Claire Parker got to offer another perspective on the new Honda.

Claire Parker:
Can’t believe I got a chance to test the new 2022 Honda CRF250R for Dirt Bike Magazine. Having experience on the newer Kawasaki KX250, Husky TC250, and the GasGas MC250, I was surprised with how much more bottom end the bike had. I liked how manageable the power was; it was easier to hit jumps in a lower gear, and get on the powerband out of corners. It’s got a clean look with the single pipe exhaust, updated plastics with less bolts, and bare titanium tank. Another strong feature of the new model is how narrow and light it is; Honda said they were dropping weight and boy did they! As a smaller rider it makes it easier for me to keep straight if I get sideways or sketchy. The stock suspension is pretty soft which I liked as a mid-speed rider. Honda did an amazing job with this updated model. I instantly felt comfortable on it; and seeing the big dogs like Carson Brown, Josh Mosiman, Jett and Hunter Lawrence tossing the same bike around as me shows that it’s a bike that any rider of any skill level can appreciate!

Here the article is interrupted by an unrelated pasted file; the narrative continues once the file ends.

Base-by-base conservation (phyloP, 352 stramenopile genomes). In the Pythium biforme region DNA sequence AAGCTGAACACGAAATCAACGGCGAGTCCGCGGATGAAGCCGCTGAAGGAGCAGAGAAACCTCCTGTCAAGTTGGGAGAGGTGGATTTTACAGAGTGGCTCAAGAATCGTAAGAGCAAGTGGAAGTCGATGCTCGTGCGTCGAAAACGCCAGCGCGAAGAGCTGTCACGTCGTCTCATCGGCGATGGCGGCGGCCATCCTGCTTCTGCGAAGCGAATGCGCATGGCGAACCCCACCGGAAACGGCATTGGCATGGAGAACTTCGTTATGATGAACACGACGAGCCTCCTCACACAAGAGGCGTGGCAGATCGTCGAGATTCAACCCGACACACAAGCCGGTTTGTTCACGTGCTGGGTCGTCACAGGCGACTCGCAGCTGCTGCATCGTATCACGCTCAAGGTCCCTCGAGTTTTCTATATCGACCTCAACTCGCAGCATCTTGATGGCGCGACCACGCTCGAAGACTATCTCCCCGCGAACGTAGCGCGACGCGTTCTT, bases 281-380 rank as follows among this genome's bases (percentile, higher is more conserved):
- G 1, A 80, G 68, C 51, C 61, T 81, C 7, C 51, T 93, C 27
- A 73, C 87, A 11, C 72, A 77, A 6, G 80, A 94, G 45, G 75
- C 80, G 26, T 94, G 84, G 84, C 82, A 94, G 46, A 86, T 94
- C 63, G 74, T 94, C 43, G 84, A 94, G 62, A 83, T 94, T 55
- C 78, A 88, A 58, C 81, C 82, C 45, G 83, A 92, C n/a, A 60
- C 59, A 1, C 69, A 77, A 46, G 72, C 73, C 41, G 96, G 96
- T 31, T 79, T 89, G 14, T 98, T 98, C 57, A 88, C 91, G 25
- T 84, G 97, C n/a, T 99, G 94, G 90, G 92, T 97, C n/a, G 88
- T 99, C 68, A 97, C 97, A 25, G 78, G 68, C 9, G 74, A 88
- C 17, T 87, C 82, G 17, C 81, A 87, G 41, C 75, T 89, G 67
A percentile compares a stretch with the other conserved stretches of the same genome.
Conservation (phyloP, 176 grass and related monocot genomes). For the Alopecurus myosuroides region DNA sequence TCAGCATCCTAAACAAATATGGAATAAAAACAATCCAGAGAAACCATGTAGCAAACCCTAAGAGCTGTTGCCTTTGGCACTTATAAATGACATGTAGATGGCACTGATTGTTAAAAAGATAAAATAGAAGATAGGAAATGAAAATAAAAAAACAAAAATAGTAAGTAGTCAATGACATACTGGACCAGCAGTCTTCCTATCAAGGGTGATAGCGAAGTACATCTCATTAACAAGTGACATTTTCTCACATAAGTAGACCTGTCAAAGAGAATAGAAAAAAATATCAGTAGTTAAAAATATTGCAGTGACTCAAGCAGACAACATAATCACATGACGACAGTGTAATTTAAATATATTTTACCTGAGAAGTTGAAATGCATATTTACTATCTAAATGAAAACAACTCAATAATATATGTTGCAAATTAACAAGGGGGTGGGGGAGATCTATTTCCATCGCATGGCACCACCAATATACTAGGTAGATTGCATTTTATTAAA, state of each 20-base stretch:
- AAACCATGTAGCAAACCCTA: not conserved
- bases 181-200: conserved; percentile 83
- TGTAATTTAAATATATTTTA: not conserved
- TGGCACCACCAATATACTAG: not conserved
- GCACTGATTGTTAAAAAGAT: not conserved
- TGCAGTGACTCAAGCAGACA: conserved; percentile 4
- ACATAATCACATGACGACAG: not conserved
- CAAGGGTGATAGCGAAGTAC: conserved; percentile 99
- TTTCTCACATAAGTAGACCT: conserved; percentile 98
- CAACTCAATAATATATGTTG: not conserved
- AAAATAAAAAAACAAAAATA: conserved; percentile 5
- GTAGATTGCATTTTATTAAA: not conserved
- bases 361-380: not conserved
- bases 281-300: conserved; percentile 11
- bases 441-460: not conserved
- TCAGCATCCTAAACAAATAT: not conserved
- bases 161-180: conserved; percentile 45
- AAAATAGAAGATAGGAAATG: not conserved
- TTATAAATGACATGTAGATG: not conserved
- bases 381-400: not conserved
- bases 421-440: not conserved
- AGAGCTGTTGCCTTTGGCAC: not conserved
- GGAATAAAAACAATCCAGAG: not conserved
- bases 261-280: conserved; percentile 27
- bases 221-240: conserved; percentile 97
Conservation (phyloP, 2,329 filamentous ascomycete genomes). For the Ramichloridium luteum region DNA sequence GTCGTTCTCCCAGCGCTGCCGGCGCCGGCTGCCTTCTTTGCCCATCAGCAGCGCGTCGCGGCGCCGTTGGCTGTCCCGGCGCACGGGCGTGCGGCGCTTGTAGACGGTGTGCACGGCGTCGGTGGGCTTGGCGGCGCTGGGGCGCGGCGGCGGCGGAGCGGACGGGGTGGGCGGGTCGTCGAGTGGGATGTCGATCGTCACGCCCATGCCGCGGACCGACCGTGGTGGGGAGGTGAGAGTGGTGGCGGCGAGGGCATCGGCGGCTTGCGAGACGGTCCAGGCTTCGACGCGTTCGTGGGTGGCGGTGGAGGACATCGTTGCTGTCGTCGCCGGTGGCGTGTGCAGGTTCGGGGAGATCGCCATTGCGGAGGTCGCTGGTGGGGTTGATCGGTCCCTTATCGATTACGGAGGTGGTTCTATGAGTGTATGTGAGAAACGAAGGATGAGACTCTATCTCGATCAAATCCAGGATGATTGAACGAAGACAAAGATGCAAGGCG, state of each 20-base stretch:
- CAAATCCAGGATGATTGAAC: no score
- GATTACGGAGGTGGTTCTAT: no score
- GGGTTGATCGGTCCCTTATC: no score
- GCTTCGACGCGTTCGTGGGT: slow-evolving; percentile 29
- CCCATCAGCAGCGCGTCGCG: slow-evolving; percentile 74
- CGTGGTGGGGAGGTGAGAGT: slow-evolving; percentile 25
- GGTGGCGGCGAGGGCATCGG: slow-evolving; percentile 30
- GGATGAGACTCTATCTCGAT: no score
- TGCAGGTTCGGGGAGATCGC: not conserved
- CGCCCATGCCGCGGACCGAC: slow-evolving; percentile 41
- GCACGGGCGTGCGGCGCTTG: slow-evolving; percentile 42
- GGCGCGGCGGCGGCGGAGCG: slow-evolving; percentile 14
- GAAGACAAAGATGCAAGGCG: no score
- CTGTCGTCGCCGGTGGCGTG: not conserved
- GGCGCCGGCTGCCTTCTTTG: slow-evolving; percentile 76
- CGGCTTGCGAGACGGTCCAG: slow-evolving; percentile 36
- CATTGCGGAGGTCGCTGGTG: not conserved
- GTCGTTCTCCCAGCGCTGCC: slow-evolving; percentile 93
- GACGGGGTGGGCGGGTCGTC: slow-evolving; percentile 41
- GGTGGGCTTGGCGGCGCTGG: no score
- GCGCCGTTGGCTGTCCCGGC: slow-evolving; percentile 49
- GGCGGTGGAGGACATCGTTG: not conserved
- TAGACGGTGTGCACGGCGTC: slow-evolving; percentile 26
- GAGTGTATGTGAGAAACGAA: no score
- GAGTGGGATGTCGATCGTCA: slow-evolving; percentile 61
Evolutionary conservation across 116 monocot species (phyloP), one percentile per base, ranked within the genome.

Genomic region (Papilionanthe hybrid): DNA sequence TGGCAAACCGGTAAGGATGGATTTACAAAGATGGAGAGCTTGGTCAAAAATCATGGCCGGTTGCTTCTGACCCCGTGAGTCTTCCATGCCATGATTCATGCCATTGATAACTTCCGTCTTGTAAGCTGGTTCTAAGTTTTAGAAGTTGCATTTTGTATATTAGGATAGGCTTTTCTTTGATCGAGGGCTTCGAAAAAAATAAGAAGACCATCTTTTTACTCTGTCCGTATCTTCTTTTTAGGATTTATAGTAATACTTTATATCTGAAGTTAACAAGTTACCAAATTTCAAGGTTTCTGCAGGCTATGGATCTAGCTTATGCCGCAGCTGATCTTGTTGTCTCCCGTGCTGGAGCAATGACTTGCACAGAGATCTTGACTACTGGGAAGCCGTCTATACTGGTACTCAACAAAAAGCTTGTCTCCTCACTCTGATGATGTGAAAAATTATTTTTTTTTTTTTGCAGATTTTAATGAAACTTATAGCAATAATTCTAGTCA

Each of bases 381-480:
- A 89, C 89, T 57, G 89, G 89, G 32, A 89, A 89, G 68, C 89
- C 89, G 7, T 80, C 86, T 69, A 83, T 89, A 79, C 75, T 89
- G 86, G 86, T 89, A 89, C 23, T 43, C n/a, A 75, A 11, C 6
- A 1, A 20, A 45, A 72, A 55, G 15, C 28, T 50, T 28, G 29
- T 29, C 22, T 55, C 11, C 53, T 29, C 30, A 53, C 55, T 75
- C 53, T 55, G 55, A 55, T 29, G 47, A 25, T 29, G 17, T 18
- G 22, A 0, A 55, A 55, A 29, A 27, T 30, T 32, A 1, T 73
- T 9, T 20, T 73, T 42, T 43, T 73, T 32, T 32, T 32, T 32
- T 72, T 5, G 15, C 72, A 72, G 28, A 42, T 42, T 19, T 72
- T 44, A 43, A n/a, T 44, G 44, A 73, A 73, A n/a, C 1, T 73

Rieju 300 two-stroke ISDE model.


The U.S. importer of Rieju reports that 2022 looks good for the Spanish company. Rieju acquired the tooling and the rights to build the bikes that were developed and sold by GasGas prior to the Pierer Mobility (KTM) buy-out. Those bikes had just undergone a massive redesign and were quite good, so we’re delighted that they will continue to be available.  The 2022 pricing has been established for a line that includes 300s, 250s and 200s. The most basic configuration will be the Ranger line, which is seen as more of an entry-level trail bike. The mainstay will be the Racing line and there will also be a premium Pro edition. And, if you are going to the ISDE in Italy, you might be able to take delivery of the Six Days Limited edition there.

MR200 Ranger $8,599
MR300 Ranger $8,799
MR200 Racing $9,499
MR250 Racing $9,599
MR300 Racing $9,699
MR250 Pro $10,499
MR300 Pro $10,599
Six Days Limited Edition MR300 ISDE $10,999

You can learn more about Rieju USA here.